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Self-Made Men

SJSU grad student Jana Marcus documents transsexual men's notions of masculinity in her show 'Transfigurations: The Making of a Man'

By Mike Connor

SOME OF THE subcultures of Jana Marcus' photo documentaries—vampires, NYC punk rockers and S&M enthusiasts, for instance—don't exactly require a keen eye to see what makes them unusual. Like Baudelaire and the rest of the dandies, Marcus' subjects wear their differences on the outside, presenting the voyeuristic yin plenty of exhibitionist yang.

Marcus's award-winning thesis work, titled "Transfigurations: The Making of a Man," on display May 2-6 (during the SJSU Transgender Symposium, May 2-5), works in exactly the opposite direction, gently exposing dramatic questions of gender and sexual identity beneath the rather plain and unambiguously masculine exteriors of transsexual men. In fact, Marcus says some viewers don't notice anything unusual about the 30-by-30-inch portraits until they read the accompanying text, which Marcus distilled from intimate interviews with the subjects. "When they realize they were once women," says Marcus, "they go back and look at the whole show again."

Not that the whole show is subtle—the title is sufficiently descriptive, and post-surgery nudes explicitly convey the physical truth of the matter. But the majority of the show is intentionally nonsensationalist. "What gets asked a lot is, ŒWhat do your genitals look like?'" says Marcus. "I really wanted to kind of take the focus off of that and put the focus on the thought process of what kind of men they wanted to be."

The transgendered men's ability to pass as men is particularly interesting to Marcus, who was inspired by a former renter who lived with her for eight months before he revealed—to her complete surprise—that he had been a woman seven years prior. "I realized that transgender men look so much like men that we don't realize they are part of our society—they really pass in society," says Marcus. "I had never met a transgender man before, and I realized this was a secret, mysterious world of transformation not often talked about in everyday society."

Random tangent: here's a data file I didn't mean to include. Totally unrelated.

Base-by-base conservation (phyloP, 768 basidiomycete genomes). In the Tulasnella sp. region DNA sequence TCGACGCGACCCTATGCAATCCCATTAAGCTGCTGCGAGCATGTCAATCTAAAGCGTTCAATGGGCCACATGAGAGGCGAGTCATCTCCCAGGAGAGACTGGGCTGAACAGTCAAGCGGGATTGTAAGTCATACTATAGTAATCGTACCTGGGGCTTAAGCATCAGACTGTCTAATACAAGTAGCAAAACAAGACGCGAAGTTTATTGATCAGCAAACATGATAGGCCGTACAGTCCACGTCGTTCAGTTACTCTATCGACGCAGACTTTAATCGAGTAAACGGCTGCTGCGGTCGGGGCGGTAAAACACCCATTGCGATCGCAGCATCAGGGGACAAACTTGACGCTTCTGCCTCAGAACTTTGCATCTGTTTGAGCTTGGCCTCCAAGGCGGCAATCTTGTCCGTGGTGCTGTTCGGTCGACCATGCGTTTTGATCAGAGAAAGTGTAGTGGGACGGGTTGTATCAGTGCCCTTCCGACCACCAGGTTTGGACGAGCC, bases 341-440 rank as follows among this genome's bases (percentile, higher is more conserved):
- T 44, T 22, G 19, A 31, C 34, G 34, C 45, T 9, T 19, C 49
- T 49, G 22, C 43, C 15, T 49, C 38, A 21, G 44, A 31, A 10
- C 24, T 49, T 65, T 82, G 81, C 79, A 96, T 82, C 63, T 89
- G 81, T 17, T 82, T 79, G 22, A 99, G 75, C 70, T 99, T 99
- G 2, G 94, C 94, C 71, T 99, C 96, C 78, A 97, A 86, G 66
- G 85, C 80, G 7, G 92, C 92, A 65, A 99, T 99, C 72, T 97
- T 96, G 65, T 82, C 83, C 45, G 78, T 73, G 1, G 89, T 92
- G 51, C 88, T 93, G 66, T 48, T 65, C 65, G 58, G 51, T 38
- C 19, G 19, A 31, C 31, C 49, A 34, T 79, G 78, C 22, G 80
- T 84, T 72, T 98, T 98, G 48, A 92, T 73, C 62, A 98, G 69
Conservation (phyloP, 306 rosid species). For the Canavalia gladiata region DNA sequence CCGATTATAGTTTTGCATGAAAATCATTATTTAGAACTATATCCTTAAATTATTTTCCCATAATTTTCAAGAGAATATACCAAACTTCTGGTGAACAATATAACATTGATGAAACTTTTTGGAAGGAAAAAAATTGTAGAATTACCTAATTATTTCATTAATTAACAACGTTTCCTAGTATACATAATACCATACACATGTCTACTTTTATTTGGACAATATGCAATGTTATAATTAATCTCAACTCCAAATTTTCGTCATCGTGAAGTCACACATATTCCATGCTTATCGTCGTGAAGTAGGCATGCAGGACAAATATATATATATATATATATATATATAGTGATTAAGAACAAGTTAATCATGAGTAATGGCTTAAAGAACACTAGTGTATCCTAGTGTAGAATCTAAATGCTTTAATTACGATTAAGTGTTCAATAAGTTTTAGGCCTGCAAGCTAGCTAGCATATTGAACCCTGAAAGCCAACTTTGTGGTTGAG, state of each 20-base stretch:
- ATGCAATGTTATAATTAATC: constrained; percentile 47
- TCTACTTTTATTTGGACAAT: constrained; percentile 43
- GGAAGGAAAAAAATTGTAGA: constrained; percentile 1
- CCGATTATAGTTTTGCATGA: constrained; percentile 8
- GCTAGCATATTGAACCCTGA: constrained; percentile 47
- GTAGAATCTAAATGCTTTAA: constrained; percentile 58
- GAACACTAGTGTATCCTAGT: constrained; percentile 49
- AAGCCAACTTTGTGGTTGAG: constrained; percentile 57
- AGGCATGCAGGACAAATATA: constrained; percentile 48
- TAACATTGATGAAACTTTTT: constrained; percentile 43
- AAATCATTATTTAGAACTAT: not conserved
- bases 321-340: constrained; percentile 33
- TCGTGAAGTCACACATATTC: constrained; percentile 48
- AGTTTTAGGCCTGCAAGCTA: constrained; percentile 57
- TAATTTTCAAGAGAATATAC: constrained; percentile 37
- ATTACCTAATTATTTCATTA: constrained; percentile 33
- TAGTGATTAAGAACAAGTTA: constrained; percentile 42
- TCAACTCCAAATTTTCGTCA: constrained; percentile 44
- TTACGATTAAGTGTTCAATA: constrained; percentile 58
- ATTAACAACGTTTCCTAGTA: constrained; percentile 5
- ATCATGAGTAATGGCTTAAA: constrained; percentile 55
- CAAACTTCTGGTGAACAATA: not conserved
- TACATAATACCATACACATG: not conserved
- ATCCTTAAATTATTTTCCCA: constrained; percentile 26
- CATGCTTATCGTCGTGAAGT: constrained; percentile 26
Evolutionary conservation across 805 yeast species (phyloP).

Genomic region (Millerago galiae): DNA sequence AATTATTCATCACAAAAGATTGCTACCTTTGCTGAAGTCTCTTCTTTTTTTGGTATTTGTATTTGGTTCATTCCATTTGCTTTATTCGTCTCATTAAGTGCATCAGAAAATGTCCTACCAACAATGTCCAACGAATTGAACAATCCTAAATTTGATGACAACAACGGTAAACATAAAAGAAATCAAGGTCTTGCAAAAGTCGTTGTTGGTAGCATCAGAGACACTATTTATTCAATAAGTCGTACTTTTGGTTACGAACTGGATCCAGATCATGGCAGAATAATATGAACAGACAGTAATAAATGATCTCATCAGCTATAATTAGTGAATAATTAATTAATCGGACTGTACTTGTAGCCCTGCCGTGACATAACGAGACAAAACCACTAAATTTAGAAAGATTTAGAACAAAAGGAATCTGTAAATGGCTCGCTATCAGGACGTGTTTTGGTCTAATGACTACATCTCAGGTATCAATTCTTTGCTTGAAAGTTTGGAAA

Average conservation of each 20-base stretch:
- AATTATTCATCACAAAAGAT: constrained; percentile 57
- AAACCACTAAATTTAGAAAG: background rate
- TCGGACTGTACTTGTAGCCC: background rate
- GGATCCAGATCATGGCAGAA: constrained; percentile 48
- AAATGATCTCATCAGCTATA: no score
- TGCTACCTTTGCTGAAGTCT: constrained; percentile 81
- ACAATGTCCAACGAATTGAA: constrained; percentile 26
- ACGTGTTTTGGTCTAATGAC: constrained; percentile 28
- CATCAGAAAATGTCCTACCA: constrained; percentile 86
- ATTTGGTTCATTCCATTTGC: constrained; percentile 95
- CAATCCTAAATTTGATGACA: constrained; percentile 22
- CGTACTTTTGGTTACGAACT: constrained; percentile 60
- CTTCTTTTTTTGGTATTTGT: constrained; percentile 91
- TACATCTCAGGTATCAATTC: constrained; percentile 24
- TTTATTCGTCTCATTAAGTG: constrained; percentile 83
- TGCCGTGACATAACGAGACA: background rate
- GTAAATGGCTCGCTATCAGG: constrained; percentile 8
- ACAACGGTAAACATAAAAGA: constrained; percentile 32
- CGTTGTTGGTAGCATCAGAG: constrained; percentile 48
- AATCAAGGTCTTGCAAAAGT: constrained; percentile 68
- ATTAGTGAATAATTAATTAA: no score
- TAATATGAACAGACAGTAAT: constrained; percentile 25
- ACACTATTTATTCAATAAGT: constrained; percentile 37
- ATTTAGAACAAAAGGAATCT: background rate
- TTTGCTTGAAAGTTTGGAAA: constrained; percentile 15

Says one of Marcus' subjects, 56-year-old Jamison, "We [transgender people] come to understand and accept our masculinity and femininity and its relationship to our female and maleness, but it's the body that gives us problems—it's the body that we have to deal with in order to express our deepest sense of self."

The sympathetic sociological dimension in her "Transformations" makes it significant to participants, curators and magazine editors alike—Photo District News has included photographs from "Transfigurations" among its "Best Photos of the Year" for 2004 and 2005. The show also inspired the Transgender Awareness Week and Symposium, an event peopled with artists, speakers and writers dealing with the transgender experience, an event that Marcus says is the largest of its kind—ever.


Transfigurations shows May 2-6 in Gallery 3 of the art building at SJSU, with a reception May 3, 6pm. The Transgender Symposium runs May 2-5 at various locations on the SJSU campus. Events include a talk by Jamsion Green, a workshop by the Human Rights Commission, the documentary short 'Just a Boy' and a panel discussion. See www.sjsu.edu/transweek for schedule details.


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From the April 27-May 3, 2005 issue of Metro, Silicon Valley's Weekly Newspaper.

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